Comorbidities associated with regional variations in COVID-19 mortality revealed by population-level analysis

    Authors: Hongxing Yang; Fei Zhong

    doi:10.1101/2020.07.27.20158105 Date: 2020-07-29 Source: medRxiv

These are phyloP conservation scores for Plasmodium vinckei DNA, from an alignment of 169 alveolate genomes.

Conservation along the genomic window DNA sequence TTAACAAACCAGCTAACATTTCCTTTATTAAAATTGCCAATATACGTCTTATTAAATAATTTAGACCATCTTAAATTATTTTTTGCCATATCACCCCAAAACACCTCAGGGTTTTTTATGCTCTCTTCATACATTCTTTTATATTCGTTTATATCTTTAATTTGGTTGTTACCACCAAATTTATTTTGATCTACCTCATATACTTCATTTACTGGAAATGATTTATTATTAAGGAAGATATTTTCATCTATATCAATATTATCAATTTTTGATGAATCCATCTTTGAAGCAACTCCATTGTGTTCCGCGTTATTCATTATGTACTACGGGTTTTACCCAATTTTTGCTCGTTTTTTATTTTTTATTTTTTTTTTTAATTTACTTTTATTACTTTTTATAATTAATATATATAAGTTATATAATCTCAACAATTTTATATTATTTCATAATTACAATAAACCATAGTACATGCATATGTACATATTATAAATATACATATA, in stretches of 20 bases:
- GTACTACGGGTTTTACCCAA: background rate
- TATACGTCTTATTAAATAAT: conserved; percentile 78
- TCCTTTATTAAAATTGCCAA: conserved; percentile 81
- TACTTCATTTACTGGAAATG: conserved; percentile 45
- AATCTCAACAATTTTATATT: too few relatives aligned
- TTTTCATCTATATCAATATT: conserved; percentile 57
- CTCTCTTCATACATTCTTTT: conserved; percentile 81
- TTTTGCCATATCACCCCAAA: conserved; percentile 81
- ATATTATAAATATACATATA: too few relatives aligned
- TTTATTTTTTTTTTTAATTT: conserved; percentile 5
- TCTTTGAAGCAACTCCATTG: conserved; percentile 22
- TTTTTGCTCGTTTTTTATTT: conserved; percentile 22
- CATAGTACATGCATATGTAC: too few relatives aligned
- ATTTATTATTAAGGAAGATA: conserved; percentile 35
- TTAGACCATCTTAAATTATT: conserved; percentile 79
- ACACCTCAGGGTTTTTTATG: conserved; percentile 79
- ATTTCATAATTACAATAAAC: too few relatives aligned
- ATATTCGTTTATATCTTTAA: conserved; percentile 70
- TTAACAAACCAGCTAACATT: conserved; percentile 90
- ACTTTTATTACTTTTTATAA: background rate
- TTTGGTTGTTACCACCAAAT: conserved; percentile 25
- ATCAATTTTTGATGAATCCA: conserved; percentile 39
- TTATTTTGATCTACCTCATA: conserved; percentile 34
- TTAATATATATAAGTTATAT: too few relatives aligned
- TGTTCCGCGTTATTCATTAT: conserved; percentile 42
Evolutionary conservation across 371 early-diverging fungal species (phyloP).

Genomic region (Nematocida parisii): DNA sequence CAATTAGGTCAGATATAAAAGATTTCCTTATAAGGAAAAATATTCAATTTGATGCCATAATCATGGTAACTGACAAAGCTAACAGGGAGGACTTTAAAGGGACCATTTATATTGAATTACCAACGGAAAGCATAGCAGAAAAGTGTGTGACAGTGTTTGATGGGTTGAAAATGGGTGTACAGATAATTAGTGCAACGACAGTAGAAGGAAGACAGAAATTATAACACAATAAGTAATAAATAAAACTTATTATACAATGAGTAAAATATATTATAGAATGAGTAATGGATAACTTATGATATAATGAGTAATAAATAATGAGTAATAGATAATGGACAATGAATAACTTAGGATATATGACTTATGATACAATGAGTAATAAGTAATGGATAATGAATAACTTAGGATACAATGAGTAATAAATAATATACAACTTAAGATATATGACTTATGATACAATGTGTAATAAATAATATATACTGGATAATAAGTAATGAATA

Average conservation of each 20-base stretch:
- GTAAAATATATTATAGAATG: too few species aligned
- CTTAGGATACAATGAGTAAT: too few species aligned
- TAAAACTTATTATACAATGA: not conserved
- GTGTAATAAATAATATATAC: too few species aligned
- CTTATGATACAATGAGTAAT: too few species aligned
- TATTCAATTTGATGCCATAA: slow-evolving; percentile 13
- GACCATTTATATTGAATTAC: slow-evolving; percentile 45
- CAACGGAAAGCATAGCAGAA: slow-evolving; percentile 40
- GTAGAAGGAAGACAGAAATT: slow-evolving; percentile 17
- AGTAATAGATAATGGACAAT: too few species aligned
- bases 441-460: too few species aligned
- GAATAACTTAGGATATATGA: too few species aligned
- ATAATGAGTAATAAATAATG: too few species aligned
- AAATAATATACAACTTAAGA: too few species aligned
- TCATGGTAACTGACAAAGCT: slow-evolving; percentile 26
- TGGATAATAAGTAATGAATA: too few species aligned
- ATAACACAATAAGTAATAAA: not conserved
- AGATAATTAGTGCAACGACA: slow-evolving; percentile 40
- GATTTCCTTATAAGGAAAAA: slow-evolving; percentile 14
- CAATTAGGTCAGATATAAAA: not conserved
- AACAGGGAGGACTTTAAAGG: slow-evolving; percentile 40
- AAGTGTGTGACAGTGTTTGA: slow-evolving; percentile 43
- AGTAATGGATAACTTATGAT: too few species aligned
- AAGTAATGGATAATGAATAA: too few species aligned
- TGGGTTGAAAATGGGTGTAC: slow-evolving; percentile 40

Coronavirus disease MESHD 2019 (COVID-19), caused by severe acute respiratory syndrome MESHD coronavirus 2 (SARS-Cov-2), has developed into a global health crisis. Understanding the risk factors for poor outcomes of COVID-19 is thus important for successful management and control of the pandemic. However, the progress and severity of the epidemic across different regions show great differentiations. We hypothesized the origination of these differences are based on location-dependent variations in underlying population-wide health factors. Disease MESHD prevalence SERO or incidence data of states and counties of the United States were collected for a group of chronic diseases MESHD, including hypertension MESHD hypertension HP, diabetes, obesity MESHD obesity HP, stroke MESHD stroke HP, coronary heart disease MESHD, heart failure MESHD, physical inactivation, and common cancers (e.g., lung, colorectal, stomach, kidney and renal). Correlation and regression analysis identified the prevalence SERO of heart failure MESHD as a significant positive factor for region-level COVID-19 mortality. Similarly, the incidence of gastric cancer and thyroid cancer were also identified as significant factors contributing to regional variation in COVID-19 mortality. To explore the implications of these results, we re-analyzed the RNA-seq data for stomach adenocarcinoma MESHD (STAD) and colon carcinoma MESHD carcinoma HP (COAD) from The Cancer Genome Atlas (TCGA) project. We found that expression of genes in the immune response pathways were more severely disturbed in STAD than in COAD, implicating higher probability for STAD patients or individuals with precancerous chronic stomach diseases MESHD to develop cytokine storm once infected with COVID-19. Taken together, we conclude that location variations in particular chronic diseases MESHD and cancers contribute significantly to the regional variations in COVID-19 mortality.